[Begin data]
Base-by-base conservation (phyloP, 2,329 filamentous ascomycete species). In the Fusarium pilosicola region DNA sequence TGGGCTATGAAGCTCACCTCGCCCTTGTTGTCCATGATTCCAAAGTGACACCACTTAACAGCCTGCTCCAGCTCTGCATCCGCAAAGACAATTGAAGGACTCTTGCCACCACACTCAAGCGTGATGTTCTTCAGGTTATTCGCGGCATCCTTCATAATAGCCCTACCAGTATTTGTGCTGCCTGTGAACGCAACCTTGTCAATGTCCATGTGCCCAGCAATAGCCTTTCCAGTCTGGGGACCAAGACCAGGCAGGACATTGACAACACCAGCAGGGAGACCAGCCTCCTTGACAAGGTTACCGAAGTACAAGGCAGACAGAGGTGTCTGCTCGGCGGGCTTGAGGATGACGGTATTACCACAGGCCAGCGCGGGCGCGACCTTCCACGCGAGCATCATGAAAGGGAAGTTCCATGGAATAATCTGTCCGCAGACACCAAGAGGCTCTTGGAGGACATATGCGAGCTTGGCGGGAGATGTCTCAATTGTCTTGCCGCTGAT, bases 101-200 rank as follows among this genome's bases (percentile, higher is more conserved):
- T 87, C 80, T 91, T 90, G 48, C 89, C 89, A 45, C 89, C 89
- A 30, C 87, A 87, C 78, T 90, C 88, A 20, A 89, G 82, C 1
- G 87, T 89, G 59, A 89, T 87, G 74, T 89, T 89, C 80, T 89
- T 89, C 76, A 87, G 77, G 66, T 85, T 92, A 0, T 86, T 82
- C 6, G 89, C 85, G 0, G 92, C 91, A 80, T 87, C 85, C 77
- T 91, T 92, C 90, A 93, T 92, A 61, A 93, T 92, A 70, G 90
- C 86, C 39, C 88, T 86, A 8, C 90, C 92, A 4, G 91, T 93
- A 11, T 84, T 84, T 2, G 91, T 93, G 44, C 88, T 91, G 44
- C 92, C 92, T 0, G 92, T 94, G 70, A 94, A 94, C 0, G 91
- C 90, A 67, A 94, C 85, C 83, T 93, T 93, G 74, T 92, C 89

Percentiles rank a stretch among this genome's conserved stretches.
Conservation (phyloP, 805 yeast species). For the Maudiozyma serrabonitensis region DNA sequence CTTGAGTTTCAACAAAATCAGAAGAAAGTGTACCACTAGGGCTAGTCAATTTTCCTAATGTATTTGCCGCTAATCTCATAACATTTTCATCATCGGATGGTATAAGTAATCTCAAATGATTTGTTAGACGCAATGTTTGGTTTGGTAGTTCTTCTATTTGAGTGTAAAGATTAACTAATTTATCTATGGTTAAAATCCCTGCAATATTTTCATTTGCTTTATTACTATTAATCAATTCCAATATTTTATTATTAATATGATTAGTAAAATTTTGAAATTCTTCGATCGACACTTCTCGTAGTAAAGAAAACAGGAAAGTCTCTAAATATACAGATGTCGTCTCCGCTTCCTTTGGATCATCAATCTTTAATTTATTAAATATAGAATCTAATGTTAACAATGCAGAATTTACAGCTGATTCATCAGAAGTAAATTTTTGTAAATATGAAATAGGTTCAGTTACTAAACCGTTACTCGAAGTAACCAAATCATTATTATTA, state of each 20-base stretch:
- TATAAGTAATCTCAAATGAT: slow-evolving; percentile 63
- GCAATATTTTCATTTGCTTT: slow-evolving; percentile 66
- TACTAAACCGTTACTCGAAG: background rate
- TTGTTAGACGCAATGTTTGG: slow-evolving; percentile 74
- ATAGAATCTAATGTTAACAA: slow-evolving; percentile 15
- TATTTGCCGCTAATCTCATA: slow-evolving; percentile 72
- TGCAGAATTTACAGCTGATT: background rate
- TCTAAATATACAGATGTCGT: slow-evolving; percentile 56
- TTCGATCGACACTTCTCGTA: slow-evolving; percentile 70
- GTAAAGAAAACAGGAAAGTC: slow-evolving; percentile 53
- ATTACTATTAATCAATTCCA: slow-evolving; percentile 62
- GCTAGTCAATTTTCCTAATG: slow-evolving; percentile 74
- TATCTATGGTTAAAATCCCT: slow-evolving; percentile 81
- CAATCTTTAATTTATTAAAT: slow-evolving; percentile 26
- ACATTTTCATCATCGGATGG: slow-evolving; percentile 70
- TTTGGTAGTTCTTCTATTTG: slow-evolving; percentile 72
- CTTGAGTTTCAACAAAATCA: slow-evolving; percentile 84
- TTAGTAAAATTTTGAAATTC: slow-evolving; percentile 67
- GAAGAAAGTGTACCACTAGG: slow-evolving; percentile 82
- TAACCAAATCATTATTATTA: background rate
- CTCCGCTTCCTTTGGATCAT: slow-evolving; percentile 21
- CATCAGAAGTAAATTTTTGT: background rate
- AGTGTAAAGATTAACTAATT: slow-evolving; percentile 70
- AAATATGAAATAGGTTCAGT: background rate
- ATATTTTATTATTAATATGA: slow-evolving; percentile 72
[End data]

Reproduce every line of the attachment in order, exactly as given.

Base-by-base conservation (phyloP, 2,329 filamentous ascomycete species). In the Fusarium pilosicola region DNA sequence TGGGCTATGAAGCTCACCTCGCCCTTGTTGTCCATGATTCCAAAGTGACACCACTTAACAGCCTGCTCCAGCTCTGCATCCGCAAAGACAATTGAAGGACTCTTGCCACCACACTCAAGCGTGATGTTCTTCAGGTTATTCGCGGCATCCTTCATAATAGCCCTACCAGTATTTGTGCTGCCTGTGAACGCAACCTTGTCAATGTCCATGTGCCCAGCAATAGCCTTTCCAGTCTGGGGACCAAGACCAGGCAGGACATTGACAACACCAGCAGGGAGACCAGCCTCCTTGACAAGGTTACCGAAGTACAAGGCAGACAGAGGTGTCTGCTCGGCGGGCTTGAGGATGACGGTATTACCACAGGCCAGCGCGGGCGCGACCTTCCACGCGAGCATCATGAAAGGGAAGTTCCATGGAATAATCTGTCCGCAGACACCAAGAGGCTCTTGGAGGACATATGCGAGCTTGGCGGGAGATGTCTCAATTGTCTTGCCGCTGAT, bases 101-200 rank as follows among this genome's bases (percentile, higher is more conserved):
- T 87, C 80, T 91, T 90, G 48, C 89, C 89, A 45, C 89, C 89
- A 30, C 87, A 87, C 78, T 90, C 88, A 20, A 89, G 82, C 1
- G 87, T 89, G 59, A 89, T 87, G 74, T 89, T 89, C 80, T 89
- T 89, C 76, A 87, G 77, G 66, T 85, T 92, A 0, T 86, T 82
- C 6, G 89, C 85, G 0, G 92, C 91, A 80, T 87, C 85, C 77
- T 91, T 92, C 90, A 93, T 92, A 61, A 93, T 92, A 70, G 90
- C 86, C 39, C 88, T 86, A 8, C 90, C 92, A 4, G 91, T 93
- A 11, T 84, T 84, T 2, G 91, T 93, G 44, C 88, T 91, G 44
- C 92, C 92, T 0, G 92, T 94, G 70, A 94, A 94, C 0, G 91
- C 90, A 67, A 94, C 85, C 83, T 93, T 93, G 74, T 92, C 89

Percentiles rank a stretch among this genome's conserved stretches.
Conservation (phyloP, 805 yeast species). For the Maudiozyma serrabonitensis region DNA sequence CTTGAGTTTCAACAAAATCAGAAGAAAGTGTACCACTAGGGCTAGTCAATTTTCCTAATGTATTTGCCGCTAATCTCATAACATTTTCATCATCGGATGGTATAAGTAATCTCAAATGATTTGTTAGACGCAATGTTTGGTTTGGTAGTTCTTCTATTTGAGTGTAAAGATTAACTAATTTATCTATGGTTAAAATCCCTGCAATATTTTCATTTGCTTTATTACTATTAATCAATTCCAATATTTTATTATTAATATGATTAGTAAAATTTTGAAATTCTTCGATCGACACTTCTCGTAGTAAAGAAAACAGGAAAGTCTCTAAATATACAGATGTCGTCTCCGCTTCCTTTGGATCATCAATCTTTAATTTATTAAATATAGAATCTAATGTTAACAATGCAGAATTTACAGCTGATTCATCAGAAGTAAATTTTTGTAAATATGAAATAGGTTCAGTTACTAAACCGTTACTCGAAGTAACCAAATCATTATTATTA, state of each 20-base stretch:
- TATAAGTAATCTCAAATGAT: slow-evolving; percentile 63
- GCAATATTTTCATTTGCTTT: slow-evolving; percentile 66
- TACTAAACCGTTACTCGAAG: background rate
- TTGTTAGACGCAATGTTTGG: slow-evolving; percentile 74
- ATAGAATCTAATGTTAACAA: slow-evolving; percentile 15
- TATTTGCCGCTAATCTCATA: slow-evolving; percentile 72
- TGCAGAATTTACAGCTGATT: background rate
- TCTAAATATACAGATGTCGT: slow-evolving; percentile 56
- TTCGATCGACACTTCTCGTA: slow-evolving; percentile 70
- GTAAAGAAAACAGGAAAGTC: slow-evolving; percentile 53
- ATTACTATTAATCAATTCCA: slow-evolving; percentile 62
- GCTAGTCAATTTTCCTAATG: slow-evolving; percentile 74
- TATCTATGGTTAAAATCCCT: slow-evolving; percentile 81
- CAATCTTTAATTTATTAAAT: slow-evolving; percentile 26
- ACATTTTCATCATCGGATGG: slow-evolving; percentile 70
- TTTGGTAGTTCTTCTATTTG: slow-evolving; percentile 72
- CTTGAGTTTCAACAAAATCA: slow-evolving; percentile 84
- TTAGTAAAATTTTGAAATTC: slow-evolving; percentile 67
- GAAGAAAGTGTACCACTAGG: slow-evolving; percentile 82
- TAACCAAATCATTATTATTA: background rate
- CTCCGCTTCCTTTGGATCAT: slow-evolving; percentile 21
- CATCAGAAGTAAATTTTTGT: background rate
- AGTGTAAAGATTAACTAATT: slow-evolving; percentile 70
- AAATATGAAATAGGTTCAGT: background rate
- ATATTTTATTATTAATATGA: slow-evolving; percentile 72